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Founder and CEO of O2E Brands, including home-service companies such as 1-800-GOT-JUNK?

Let’s play a game of “Would you rather…”

Would you rather have $1-million in the bank or a lifetime worth of experiences?

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Here’s an easier one: Would you rather clean the gutters or go to the beach with your friends? Me, too.

We live in a DIY world where people choose to do everything themselves to save money, but this only takes them away from doing things that truly matter. In a single day, you might play the role of teacher, chef, plumber and mechanic – but when do you get to be you? Doing it all yourself seems like a cost-effective strategy in theory, but it could be costing you something money can’t buy: happiness.

I’ve always been the kind of guy who would rather make meaning than money. Of course it’s important to have a healthy bank account, but achieving personal goals and making memories is what’s really valuable in life. We even created a 101 Life Goals program at our company – so our employees can pursue meaningful experiences in their personal and professional lives.

It’s encouraging to see that we’re entering an era that consumer experts call “DIFM”: do it for me. People would rather spend money on premium services to regain their time for the things they love. In a post-consumer world, time is a hotter commodity than money.

The psychological value of time

Ten years ago, paying someone to help you move or paint your living room was an unnecessary luxury. The recession hit hard and, for many people, spending money on services simply wasn’t an option.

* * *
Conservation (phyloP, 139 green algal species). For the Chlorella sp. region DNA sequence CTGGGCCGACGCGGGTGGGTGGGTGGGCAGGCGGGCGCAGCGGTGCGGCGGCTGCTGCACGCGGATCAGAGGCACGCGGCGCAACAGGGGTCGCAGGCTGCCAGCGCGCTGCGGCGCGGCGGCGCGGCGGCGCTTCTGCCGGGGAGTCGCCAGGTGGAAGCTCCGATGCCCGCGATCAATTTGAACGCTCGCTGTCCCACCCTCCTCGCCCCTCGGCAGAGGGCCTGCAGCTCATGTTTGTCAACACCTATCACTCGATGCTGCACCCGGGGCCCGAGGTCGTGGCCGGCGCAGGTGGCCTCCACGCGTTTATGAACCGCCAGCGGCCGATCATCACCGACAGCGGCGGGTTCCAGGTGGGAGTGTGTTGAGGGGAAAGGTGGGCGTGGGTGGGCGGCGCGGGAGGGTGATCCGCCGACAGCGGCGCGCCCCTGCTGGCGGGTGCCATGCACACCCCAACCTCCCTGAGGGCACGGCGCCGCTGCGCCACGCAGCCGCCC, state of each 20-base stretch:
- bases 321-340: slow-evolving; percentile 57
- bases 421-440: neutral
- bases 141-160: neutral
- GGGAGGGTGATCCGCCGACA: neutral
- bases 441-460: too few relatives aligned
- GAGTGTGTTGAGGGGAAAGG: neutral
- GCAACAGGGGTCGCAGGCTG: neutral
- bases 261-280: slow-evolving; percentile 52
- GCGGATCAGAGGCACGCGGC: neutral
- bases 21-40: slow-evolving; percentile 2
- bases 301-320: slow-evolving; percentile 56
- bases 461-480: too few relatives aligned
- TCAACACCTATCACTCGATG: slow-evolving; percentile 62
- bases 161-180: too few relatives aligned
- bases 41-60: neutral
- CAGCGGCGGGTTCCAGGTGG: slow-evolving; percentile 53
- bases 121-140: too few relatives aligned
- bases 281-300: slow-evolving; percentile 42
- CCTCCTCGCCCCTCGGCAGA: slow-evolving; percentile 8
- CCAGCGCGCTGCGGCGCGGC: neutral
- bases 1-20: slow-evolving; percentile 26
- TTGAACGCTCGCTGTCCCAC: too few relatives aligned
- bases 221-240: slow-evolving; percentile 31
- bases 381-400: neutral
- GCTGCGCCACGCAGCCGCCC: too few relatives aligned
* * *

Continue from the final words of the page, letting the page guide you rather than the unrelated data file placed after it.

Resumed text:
We experienced this harsh reality firsthand. Within a year of the crash, our revenue was down by more than a quarter and we were forced to close 100 franchises. Our customers didn’t have the financial freedom to hire a premium service like ours. Instead, they either made do with what they had or disposed of their junk themselves.

But as the economy (and bank accounts) stabilized, purse strings got a little looser again. People are willing to spend their money on time-saving services so they can get back to living their lives. This isn’t just good for the economy, it’s also good for your health: People who prioritize their time over making money report greater life satisfaction. What’s more, those who spend money on time-saving services are happier than those who buy material things.

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Business in the DIFM world

People who value time over money are really after one thing: freedom. They want to hire somebody to wash their car, paint their house, deliver their groceries, cook dinner, you name it, so they have the time to do what they want. This is the on-demand economy hopped up on Redbull. People are no longer just buying a service – they’re buying back their lives. You can always make more money or buy a new car, but you can’t get your time back once it’s gone.

That’s why service businesses are the new tech startups, and demand is increasing for providers. People are choosing to make the most of their time by paying someone else to do everything. We’ve been building service-based brands for nearly three decades. Over the years, we’ve identified a core group of customers who understand the value of premium service.

Now, entrepreneurs are creating service solutions before customers even know they need them. Current examples include Netflix for movie night, DoorDash for dinner and various online marketplaces. So here’s my challenge to wantrepreneurs itching to get in the game: Develop business ideas that give people their lives back and carve out a place for yourself in the burgeoning DIFM economy.

Executives and human-resources experts share their views and advice about leadership and management in the ongoing Leadership Lab series.

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